The Clear Creek Metropolitan Recreation District is doing a little spring cleaning by working with Idaho Springs and Georgetown to return four properties it has been leasing over the years.
The district wants to return three to Idaho Springs and one to Georgetown because the properties are unused. While the rec district pays a nominal rent for the properties, it pays for maintenance, which doesn’t make sense when the property isn’t being used, according to Dane Matthew, recreation district director.
The Idaho Springs city council has planned a work session on June 25 to talk with the recreation board about potential uses for the tennis courts, multi-use courts and skate park.
“Something needs to happen there, but by us having this long-term lease, we’re holding your land captive here so that you can’t do the things that you need to do,” Matthew said. “The multi-purpose court needs a purpose.”
At the May 29 council meeting, council member Phyllis Adams asked Matthew what action the recreation board was asking of the city.
“We just need to open a dialogue of discussion about what desires you would have as a board for us to hand those facilities back to you,” Matthew responded.
Matthew said that when the recreation district completed its master plan process last year, its intergovernmental agreements emerged as a priority.
“There’s (lease agreements) in Idaho Springs … like maintaining the outdoor pool,” Matthew said. “Well, there hasn’t been an outdoor pool in how many years?”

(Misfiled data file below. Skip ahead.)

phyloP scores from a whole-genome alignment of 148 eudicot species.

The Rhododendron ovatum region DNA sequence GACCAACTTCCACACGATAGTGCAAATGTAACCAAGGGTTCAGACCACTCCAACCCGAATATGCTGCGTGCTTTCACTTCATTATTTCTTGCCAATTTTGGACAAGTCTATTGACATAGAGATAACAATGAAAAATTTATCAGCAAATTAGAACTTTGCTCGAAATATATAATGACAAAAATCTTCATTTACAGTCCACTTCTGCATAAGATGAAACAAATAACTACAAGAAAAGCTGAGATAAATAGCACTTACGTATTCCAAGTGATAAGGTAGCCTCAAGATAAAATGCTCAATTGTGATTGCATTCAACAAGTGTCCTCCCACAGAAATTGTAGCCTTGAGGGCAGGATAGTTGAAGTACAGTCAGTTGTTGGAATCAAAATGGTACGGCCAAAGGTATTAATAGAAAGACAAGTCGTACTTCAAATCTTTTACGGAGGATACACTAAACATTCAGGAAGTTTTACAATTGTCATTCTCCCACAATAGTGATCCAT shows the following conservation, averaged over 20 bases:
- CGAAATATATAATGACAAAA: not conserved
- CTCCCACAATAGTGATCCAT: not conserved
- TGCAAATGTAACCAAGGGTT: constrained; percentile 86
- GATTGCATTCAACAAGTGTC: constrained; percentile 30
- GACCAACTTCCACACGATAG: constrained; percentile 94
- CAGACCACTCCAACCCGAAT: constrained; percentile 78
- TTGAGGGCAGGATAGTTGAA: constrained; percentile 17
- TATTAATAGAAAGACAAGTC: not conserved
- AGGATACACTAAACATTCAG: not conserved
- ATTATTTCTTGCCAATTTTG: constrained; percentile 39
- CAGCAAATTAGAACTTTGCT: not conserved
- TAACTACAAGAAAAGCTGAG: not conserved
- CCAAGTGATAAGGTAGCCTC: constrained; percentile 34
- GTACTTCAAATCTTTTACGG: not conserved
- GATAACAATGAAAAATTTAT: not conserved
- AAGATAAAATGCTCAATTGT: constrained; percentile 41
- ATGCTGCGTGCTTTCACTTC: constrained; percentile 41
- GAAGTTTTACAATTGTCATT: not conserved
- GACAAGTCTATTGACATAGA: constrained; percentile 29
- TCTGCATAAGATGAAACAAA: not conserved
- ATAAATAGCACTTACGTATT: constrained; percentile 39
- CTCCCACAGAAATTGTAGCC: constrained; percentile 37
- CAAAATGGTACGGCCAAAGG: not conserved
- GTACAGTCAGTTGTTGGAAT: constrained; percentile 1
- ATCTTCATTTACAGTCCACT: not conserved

However, the leases continue to make sense for properties such as the Idaho Springs ball field that the rec district actively uses, and the district is making more than $500,000 in improvements to it.
Matthew used the 10-year-old skate park on the east end of town as an example of a property that the he believes city should take back and renovate.
“It is a liability nightmare just waiting to happen. Your police department hates it down there, it is constantly being vandalized and tagged, there’s broken glass everywhere. The sharp edges on the metal ramps — they need to go away yesterday,” Matthew said.
The council gave Matthew permission to remove the metal skate structures for safety reasons.
“I would like to find someplace in the community for a nice high-quality molded-concrete skate park that really fits the modern desires for skate parks,” Matthew said.
Mayor Jack Morgan asked whether the former city pool, which lies below the tennis courts, could be turned into a skate park.
In addition to Idaho Springs, Matthew also is approaching Georgetown about a lease the district has for the tennis court and an agreement to irrigate Werlin Park.
“We want to provide activities for you like the skate rink in Werlin Park. We bought that, we provide it to the city, they run it,” Matthew said. “I see that as a much better role for us to work with the community, to say, ‘How can we help you help yourselves to provide for your residents’ needs?’”